The Polish site of Goleniów, which hosts the manufacturing plant of Faymonville MAX trailers, has been extended to reach a production surface of 40 000 square meters. It is a part of Faymonville’s five production sites.
During the press conference held at this year’s IAA exhibition in Hannover, Wielton Group, the Polish manufacturer of semi-trailers, trailers and bodies, has announced the acquisition of the English company Lawrence David. In the first stage of the transaction, the Group will acquire 75% of its shares, with the remaining 25% within the next 4 years. The transaction was valued at GBP 26 million and will increase Wielton Group’s sales to approximately 20,000 vehicles a year.
Lawrence David is a British manufacturer of transport solutions with over 45 years of experience and a total capacity of approx. 23,000 vehicles a year.
“Thanks to the acquisition of Lawrence David, the Wielton Group is entering a stable and receptive market. For us, this acquisition is an opportunity to enrich the Group’s offer with the company’s unique products. Particularly noteworthy are the products from the last mile/home delivery line, which are widely used in the FMCG industry and the rapidly growing e-commerce sector. Another interesting product are the pillar-less curtain trailers that allow more efficient loading and faster transport. We expect that on more demanding markets, this product may partially replace traditional semi-trailers,” said Mariusz Golec, CEO of the Wielton Group.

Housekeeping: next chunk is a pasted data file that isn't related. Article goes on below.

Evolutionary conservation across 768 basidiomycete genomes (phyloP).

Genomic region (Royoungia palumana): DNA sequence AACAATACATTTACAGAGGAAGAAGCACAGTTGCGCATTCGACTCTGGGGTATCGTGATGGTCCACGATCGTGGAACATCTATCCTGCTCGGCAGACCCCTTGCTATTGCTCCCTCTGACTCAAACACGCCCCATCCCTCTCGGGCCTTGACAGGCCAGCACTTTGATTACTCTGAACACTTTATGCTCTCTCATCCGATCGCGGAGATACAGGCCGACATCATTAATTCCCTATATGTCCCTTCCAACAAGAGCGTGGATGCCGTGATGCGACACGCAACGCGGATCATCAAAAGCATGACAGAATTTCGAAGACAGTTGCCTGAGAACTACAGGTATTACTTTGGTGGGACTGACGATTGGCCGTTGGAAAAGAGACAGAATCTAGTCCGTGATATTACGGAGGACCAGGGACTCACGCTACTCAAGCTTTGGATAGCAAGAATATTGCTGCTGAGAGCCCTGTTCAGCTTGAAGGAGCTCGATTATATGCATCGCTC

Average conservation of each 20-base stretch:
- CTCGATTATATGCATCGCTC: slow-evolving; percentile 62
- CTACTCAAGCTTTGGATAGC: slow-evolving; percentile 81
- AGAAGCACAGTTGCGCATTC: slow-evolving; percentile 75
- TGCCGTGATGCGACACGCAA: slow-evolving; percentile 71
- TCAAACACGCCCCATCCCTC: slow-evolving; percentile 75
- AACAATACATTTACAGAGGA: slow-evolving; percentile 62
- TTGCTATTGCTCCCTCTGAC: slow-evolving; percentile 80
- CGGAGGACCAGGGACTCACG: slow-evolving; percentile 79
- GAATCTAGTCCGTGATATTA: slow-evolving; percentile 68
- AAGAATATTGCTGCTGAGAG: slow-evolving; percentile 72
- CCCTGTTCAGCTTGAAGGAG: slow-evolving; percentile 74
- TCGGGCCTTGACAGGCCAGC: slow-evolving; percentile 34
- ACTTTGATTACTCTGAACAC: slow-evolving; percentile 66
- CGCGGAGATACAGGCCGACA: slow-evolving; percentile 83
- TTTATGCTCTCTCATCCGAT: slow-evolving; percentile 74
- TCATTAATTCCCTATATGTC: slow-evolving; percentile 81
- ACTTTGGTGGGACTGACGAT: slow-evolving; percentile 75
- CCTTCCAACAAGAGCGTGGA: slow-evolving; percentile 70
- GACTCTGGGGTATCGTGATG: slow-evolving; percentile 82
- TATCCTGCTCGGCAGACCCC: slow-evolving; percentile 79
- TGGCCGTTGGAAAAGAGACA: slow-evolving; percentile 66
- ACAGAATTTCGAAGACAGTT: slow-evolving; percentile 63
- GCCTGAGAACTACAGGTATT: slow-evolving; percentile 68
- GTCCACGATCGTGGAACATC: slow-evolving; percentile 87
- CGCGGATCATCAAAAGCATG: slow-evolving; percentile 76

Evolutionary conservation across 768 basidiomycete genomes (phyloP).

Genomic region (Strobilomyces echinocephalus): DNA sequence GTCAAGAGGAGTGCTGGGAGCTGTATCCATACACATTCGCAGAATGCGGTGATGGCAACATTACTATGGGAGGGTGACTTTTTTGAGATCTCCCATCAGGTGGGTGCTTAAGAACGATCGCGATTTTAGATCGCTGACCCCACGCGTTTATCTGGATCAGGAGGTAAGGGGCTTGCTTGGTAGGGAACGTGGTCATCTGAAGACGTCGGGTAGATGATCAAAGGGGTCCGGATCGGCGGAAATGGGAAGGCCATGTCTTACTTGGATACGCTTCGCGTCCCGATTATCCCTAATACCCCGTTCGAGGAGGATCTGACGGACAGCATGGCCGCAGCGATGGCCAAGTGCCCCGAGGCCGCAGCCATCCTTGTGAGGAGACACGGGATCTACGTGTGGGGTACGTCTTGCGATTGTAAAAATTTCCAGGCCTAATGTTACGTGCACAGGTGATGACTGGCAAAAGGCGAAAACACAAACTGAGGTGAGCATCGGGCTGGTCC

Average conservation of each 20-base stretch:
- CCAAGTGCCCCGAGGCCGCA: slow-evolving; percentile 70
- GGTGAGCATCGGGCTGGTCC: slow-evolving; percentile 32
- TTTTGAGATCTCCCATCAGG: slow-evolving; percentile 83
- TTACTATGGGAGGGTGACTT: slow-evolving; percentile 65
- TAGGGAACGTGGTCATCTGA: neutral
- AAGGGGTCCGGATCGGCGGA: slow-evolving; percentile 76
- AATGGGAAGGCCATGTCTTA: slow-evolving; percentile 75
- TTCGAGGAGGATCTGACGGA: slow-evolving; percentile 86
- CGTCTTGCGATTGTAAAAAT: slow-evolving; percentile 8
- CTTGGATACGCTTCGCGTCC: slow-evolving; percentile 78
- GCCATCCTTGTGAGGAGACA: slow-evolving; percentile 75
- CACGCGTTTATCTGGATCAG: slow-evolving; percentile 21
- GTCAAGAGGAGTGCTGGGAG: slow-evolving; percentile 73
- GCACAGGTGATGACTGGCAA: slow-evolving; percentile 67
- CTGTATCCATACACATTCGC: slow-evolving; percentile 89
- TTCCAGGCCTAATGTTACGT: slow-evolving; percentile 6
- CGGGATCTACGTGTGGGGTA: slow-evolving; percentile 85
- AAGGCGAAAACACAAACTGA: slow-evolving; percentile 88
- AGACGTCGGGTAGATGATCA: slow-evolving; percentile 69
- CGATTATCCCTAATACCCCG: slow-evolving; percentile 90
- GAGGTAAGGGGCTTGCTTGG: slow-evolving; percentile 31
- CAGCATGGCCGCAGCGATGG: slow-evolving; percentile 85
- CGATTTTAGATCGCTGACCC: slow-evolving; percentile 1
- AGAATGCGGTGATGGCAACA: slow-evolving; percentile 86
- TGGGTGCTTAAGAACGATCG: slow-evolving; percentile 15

DCT Gdansk, Poland’s largest container terminal, has surpassed the handling of 9 million TEU since its opening 10 years ago.
With 1.3 km of deep-water quay-line, 11 STS cranes handles over 460 vessels per year. In 2017, DCT Gdansk was ranked as the 16th largest port in Europe with 1.6 million TEUs processed.
“The DCT terminal that we see today, is the product of constant investment year after year to create a true gateway to the world for Poland,” said Cameron Thorpe, of DCT Gdansk SA.
The English transport company ALS has participated in the project to transport 1,185 wagons from Poland to Saudi Arabia. The cargo, was divided into three types of wagons with dimensions of L:14.35 m x W:3.20 m x H: 4.50 m for a weight of 30 t each. They were transported by rail from the Polish factory to the port of Gdansk before making the trip by sea to Saudi Arabia. Arriving at Dammam, the wagons were loaded via a ramp onto specially prepared roll trailers with embedded rails, then lashed and secured for the sailing to their final destination. The entire project lasted 20 months.